By Tine Stausholm, Oct 06, 2021, 22:51 • 3 minute reading
A chiller’s waste heat should be used with a heat pump, and not with a gas boiler, says J&E Hall expert.
Sources of heat (top line) should be leveraged by a heat pump to serve a heat sink (bottom line), says J&E Hall.
Using a natural refrigerant heat pump to link a heat source with a heat sink is needed to reduce carbon emissions.
That was the message from Graham McDermott, Director of Process, Marine and Applied Refrigeration at U.K. manufacturer J&E Hall, who spoke at the ATMOsphere Europe conference, which took place online September 28-29. ATMOsphere Europe was organized by ATMOsphere (formerly shecco), the publisher of Ammonia21.com.
“People are starting to understand now, that we can’t just waste the heat that we’ve got,” McDermott said. “When you can take the waste heat from a chiller and use it with a heat pump, instead of a gas boiler, and increase the combined system COP from 1.25 to 6 … that is a no brainer.”
“I think that we need to be more innovative in the way we match our heating and cooling demands, and we can’t treat the two systems as separate anymore, there’s got to be a common solution,” he added.
As examples of good heat sources for heat pumps, McDermott listed industrial process waste heat, air conditioning systems, river and ground water, and even plain old air. Heat sinks that benefit from heat pump systems are, for example, district heating networks, process heating and hot water production.
One of the benefits of heat pumps, compared with heat recovery from chillers, is the higher temperatures that heat pumps are capable of delivering. Thus, heat pumps are suitable for district heating systems, where the water temperatures often need to be from 70 to 80°C (158 to 176°F), McDermott explained.
District heating in Switzerland
An example given by McDermott of how heat pumps can help reduce reliance on fossil fuels and reduce CO2e emissions is a combined power generation and district heating project in Switzerland; this supplies heating and hot water for more than 1,000 homes adjacent to the power plant.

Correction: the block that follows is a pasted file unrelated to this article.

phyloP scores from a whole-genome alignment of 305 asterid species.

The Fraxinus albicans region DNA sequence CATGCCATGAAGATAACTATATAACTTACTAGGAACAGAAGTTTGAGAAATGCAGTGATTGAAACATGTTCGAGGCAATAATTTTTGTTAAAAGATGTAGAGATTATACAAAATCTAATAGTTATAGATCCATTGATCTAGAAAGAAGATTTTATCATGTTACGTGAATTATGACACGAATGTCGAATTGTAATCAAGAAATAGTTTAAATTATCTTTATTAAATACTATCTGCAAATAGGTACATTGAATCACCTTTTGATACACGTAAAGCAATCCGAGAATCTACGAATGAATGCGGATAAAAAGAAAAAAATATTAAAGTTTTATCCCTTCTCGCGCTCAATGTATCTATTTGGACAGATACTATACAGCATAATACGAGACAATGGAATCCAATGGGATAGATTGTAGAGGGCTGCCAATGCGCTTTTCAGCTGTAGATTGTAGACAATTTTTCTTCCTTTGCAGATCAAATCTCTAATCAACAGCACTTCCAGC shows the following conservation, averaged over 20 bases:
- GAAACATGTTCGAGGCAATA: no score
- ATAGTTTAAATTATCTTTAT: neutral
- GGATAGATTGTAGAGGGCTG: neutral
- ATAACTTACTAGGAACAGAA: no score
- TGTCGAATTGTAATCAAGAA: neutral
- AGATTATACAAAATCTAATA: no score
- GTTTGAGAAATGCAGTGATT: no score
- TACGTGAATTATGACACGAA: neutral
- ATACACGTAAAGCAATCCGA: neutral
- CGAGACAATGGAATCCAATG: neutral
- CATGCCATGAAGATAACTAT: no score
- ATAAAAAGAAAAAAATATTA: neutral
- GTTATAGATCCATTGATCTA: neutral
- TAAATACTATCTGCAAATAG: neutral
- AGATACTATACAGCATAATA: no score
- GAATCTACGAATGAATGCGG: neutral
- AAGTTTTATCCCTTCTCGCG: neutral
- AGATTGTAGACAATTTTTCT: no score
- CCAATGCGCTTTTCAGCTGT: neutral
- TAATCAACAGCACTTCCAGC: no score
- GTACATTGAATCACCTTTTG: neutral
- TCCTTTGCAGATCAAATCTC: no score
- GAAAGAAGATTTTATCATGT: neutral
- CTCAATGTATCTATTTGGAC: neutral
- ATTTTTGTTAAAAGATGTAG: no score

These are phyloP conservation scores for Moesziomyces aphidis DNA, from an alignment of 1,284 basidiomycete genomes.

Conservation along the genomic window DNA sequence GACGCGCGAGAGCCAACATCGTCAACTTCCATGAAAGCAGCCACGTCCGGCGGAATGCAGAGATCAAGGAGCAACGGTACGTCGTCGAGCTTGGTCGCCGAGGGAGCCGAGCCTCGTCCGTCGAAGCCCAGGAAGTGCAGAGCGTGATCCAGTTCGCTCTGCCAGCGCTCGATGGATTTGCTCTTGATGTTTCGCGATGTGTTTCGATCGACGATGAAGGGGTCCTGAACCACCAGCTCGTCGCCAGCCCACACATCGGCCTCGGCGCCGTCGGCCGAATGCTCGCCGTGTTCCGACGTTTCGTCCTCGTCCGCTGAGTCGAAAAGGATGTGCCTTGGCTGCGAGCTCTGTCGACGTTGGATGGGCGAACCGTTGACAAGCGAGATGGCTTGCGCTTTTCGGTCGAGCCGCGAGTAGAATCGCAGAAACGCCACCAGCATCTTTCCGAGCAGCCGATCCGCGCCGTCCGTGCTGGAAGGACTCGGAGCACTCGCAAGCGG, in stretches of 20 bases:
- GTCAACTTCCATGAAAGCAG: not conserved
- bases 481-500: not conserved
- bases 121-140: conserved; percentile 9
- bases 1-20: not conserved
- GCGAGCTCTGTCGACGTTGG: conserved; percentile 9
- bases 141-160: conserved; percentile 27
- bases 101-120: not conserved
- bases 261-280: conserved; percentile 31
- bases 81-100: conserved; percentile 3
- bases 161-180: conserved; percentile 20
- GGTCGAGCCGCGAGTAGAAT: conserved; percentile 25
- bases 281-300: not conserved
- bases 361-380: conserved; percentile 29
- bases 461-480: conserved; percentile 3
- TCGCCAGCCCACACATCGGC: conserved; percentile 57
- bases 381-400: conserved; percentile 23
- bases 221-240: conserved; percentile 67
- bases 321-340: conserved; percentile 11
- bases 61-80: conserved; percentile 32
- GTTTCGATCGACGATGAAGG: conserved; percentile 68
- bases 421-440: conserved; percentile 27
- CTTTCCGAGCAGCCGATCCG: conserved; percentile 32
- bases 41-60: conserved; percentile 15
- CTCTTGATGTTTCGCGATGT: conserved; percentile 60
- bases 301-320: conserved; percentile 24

The customer had relied on oil-fired boilers since the 1980s, but J&E Hall designed a new system utilizing an ammonia water-source heat pump with a wood-chip boiler. The system has a capacity from 675kW to 2,450kW and supplies 70°C hot water for the district heating network.
One of the design challenges faced by J&E Hall was that both water-inlet temperature and flow rates are liable to change suddenly. The new system also needed to fit into a quite small space, only 1.8m wide (5ft11in).
The customer had specified a minimum COP of 4.4. After installation and commissioning, the system proved to have a heating COP of 5, almost 15% more than what J&E Hall had promised the customer. The new system also minimized the use of the oil-fired boilers, and increased the share of renewable energy from 50% to over 70%.
Part of the Daikin Group, J&E Hall is based in the U.K., but carries out contracts worldwide. The company has a long history, producing its first “cold air” machines in 1875, and its first ammonia compressor in 1892. It manufactures screw compressors, compressor racks and low-charge ammonia chillers, among other products.
“People are starting to understand now, that we can’t just waste the heat that we’ve got.”– – Graham McDermott, J&E Hall
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